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SPOTLIGHT

IMMEDIATE RELEASE
Feb. 16, 2012
CONTACT: Gordon Ovenshine:
Office: 724.738.4854
Cell: 724.991.8302
  gordon.ovenshine@sru.edu


Opportunity Knocks provides
‘home away from home’ welcome

SLIPPERY ROCK, Pa. ­– Alexandra Davis, a Slippery Rock University student from Pittsburgh, said the Opportunity Knocks admissions program targeting minority high school seniors cemented her decision to attend SRU. “Once I attended, I knew SRU was the school for me,” said Davis, an undeclared major who participated in the program.
      Opportunity Knocks begins today with 67 students from western Pennsylvania and eastern Ohio participating. Fifty SRU undergraduates will serve as hosts, showing the prospective students the ropes of college life. Alejandra Mcfern, SRU assistant director of admissions, coordinates Opportunity Knocks, which is using a “Mardi Gras” theme.
      “Coming to a program like Opportunity Knocks really gives students a sense of belonging,” Mcfern said. “We’re including them in different areas. They’re meeting professors. They’re meeting peers. They’re meeting professionals from across campus. We want to try, early on, to make them feel comfortable so that they can see Slippery Rock as a home away from home.”
      This year’s program includes two new elements. Students will go on a scavenger hunt throughout campus to help them learn more about what the University has to offers. Prizes for the winning team are being donated by the Student Government Association Bookstore. Students will also meet with Pam Frigot, director of international services, to learn about study-abroad opportunities.
       The thrust of the program is academics. Students indicated on their registration paperwork their area of academic interest. Based on their response, they will connect with a faculty member from that area during a 30-minute information session in the University Union. Students will meet professors from biology, business, communication, criminology, education, exercise and rehabilitative sciences, music, psychology, social work and exploratory studies advisers.
         Students will eat at Boozel Dining Hall, spend the night with a host in a residence hall, and participate in a panel discussion and other events Saturday. They will also learn more about scholarship and financial aid opportunities.
     Davis said Opportunity Knocks was great because it enabled her to meet students and ask questions, gaining the inside scoop about SRU academics and co-curricular experiences. The Center for Student Involvement and Leadership participates every year and speaks to students about community service and leadership opportunities.  
     “I made awesome friends that I am still friends with today,” Davis said. “What I liked about the program is that when you go on a tour of campus, you see the diversity on campus and I liked meeting people in general.”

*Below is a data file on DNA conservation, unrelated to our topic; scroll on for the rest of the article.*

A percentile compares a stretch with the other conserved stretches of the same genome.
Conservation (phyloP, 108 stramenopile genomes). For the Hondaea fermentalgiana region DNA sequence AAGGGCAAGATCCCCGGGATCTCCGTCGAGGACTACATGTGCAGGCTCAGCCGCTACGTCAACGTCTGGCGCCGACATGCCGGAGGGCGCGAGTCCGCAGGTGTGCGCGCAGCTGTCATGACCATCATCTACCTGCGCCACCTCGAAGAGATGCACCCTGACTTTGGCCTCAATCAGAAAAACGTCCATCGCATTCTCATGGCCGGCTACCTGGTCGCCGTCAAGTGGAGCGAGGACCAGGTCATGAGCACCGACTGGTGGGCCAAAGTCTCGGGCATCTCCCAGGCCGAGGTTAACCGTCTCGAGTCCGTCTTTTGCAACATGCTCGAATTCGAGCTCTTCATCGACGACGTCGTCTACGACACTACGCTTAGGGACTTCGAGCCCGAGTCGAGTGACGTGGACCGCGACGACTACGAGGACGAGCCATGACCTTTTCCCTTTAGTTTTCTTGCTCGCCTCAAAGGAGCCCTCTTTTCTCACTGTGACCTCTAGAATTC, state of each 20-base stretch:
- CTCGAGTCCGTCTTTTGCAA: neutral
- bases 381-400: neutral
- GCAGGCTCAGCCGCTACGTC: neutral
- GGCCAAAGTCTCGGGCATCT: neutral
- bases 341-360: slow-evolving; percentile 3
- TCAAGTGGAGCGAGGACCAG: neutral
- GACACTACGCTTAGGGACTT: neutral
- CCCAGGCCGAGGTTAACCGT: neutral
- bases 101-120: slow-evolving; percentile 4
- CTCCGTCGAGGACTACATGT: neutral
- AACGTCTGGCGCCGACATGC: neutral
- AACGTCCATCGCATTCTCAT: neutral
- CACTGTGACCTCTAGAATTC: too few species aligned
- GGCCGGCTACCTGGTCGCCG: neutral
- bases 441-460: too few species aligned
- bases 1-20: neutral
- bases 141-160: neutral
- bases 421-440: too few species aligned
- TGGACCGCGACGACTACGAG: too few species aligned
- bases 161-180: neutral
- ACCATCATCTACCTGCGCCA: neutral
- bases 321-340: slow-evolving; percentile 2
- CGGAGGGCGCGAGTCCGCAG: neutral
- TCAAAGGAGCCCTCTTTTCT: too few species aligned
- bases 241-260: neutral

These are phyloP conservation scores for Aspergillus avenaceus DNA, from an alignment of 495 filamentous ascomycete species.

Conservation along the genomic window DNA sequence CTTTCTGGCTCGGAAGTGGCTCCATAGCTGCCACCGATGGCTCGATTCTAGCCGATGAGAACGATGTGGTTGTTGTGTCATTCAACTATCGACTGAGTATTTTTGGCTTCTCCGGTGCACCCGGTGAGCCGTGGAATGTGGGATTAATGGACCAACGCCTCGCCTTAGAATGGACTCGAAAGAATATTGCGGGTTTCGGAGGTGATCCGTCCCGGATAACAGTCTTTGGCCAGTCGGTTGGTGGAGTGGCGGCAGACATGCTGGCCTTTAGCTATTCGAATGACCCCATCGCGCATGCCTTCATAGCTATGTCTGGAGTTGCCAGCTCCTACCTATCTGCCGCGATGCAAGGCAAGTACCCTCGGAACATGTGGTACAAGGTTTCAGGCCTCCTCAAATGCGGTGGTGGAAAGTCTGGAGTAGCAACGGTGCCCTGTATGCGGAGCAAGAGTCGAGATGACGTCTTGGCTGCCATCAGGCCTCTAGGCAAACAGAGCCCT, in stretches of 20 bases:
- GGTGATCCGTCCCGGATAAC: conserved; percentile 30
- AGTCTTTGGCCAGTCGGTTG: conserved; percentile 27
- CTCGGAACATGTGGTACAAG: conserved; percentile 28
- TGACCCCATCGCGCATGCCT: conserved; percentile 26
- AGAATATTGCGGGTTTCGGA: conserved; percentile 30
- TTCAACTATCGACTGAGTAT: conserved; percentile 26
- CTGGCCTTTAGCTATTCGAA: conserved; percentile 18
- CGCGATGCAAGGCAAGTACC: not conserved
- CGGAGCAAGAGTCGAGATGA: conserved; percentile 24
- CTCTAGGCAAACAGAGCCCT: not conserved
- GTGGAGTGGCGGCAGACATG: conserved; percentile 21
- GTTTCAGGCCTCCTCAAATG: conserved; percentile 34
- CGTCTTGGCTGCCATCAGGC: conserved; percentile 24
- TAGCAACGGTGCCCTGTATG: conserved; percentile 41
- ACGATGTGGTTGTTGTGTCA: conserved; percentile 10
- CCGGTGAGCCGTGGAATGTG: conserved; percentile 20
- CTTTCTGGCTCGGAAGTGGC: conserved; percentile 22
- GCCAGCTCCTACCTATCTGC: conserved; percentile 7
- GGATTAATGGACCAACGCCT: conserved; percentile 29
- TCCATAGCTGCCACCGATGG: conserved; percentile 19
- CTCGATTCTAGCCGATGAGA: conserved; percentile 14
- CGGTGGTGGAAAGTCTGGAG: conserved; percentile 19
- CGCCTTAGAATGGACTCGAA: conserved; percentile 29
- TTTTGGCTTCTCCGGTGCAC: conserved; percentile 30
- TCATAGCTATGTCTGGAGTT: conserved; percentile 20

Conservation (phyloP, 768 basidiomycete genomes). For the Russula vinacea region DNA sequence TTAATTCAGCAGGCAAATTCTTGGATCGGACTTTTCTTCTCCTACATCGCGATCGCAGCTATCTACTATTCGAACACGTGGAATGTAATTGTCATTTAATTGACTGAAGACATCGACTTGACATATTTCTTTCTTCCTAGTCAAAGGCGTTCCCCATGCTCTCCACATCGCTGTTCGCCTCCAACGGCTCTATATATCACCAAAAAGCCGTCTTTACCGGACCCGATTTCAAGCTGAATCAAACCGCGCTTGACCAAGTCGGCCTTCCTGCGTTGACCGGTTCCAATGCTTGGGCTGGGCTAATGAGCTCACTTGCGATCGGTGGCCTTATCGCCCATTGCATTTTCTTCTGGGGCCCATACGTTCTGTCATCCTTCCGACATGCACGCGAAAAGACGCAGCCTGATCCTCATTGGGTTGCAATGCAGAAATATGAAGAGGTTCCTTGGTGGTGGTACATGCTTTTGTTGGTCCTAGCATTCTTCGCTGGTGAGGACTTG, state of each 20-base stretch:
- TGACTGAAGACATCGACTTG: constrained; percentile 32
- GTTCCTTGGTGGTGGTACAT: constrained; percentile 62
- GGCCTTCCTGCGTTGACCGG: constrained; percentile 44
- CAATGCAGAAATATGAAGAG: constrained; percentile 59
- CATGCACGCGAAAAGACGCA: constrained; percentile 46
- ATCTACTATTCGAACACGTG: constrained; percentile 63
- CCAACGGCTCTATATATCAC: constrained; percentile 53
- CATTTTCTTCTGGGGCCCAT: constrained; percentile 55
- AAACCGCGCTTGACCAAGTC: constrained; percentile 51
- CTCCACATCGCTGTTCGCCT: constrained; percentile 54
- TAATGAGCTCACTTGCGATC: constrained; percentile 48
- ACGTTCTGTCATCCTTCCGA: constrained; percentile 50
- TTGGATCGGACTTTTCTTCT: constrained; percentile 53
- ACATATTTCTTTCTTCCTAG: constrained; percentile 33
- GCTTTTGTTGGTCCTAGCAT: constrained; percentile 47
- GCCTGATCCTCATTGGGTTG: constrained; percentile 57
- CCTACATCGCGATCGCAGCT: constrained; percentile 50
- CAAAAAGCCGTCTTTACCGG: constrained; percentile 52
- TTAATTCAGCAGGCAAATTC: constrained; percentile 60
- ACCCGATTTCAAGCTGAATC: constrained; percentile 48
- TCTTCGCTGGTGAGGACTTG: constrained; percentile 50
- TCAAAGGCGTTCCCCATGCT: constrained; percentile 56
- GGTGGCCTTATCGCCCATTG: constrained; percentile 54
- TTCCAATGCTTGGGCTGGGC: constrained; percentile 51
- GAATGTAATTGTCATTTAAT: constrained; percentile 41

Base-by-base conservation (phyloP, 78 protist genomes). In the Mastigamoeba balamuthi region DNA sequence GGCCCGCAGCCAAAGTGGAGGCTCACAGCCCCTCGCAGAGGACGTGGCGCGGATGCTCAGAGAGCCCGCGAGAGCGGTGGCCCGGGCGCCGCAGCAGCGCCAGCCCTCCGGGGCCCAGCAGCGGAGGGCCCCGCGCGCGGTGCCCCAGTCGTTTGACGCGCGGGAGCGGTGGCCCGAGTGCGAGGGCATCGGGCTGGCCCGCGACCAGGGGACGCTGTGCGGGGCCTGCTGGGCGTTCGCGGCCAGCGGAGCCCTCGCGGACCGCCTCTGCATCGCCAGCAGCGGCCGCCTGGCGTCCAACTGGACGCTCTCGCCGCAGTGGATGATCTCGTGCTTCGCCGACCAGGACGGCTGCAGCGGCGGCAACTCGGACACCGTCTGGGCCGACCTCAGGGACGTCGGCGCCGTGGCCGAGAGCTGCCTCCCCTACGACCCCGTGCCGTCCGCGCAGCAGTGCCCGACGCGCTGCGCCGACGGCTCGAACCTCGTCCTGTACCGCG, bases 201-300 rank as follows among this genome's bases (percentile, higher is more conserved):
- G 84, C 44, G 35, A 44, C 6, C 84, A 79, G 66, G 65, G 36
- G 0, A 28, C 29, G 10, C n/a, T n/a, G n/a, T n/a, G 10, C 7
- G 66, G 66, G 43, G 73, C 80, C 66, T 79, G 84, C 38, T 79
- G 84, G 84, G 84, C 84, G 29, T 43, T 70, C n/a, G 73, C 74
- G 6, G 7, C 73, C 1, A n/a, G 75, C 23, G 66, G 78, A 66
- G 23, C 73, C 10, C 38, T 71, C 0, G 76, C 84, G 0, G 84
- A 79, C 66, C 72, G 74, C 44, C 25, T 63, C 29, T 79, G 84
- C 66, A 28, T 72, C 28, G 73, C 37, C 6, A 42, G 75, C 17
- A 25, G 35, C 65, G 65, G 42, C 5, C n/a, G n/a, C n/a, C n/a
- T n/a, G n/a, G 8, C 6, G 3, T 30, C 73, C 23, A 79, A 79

Davis said Opportunity Knocks supports multiculturalism.
    “It is important to outreach to minority students because it will add more diversity to the campus community and more cultural awareness to the student body,” she said.
    
Marilyn Viveros, a secondary education/Spanish major from Canonsburg, recalled Opportunity Knocks as fun and enjoyable and added that SRU does a good job with inclusion and diversity.
     “I learned a lot and made lots of new friends that I still talk to today,” she said. “I loved the campus and all of the diverse clubs and activities offered at this University. It is a wonderful campus and anyone would be lucky to come here.”
   While academics remain the primary focus of Opportunity Knocks, the program showcases the social aspects of SRU by offering a movie and popcorn event and a college mixer with games. On F
riday night, current SRU students, dubbed “Rock Stars,” will provide entertainment, including rap, poetry readings, a mime performance, dance, piano concert and comedy.
     Mcfern said SRU provides free transportation to and from campus, picking students up by bust and van in Pittsburgh, Erie, Sharon and Cleveland.
   “We feel Opportunity Knocks is such an important program,” Mcfern said. “The Office of Multicultural Development does a great job of sharing with students the many different diversity-focused clubs and organizations they can be a part of. Some of the challenges minority students feel at a predominately white campus is just feeling included.  Opportunity Knocks enables them to see that, OK, it is a predominately white campus, but there are people here like me, who I have a lot in common with. A lot of our hosts previously attended the program and are current thriving on our campus.”
     Mcfern said interaction with current students, all of whom live on campus, and the overnight experience, are big selling points.
     “This program really helps students narrow their choices,” she said. “The overnight experience is huge.”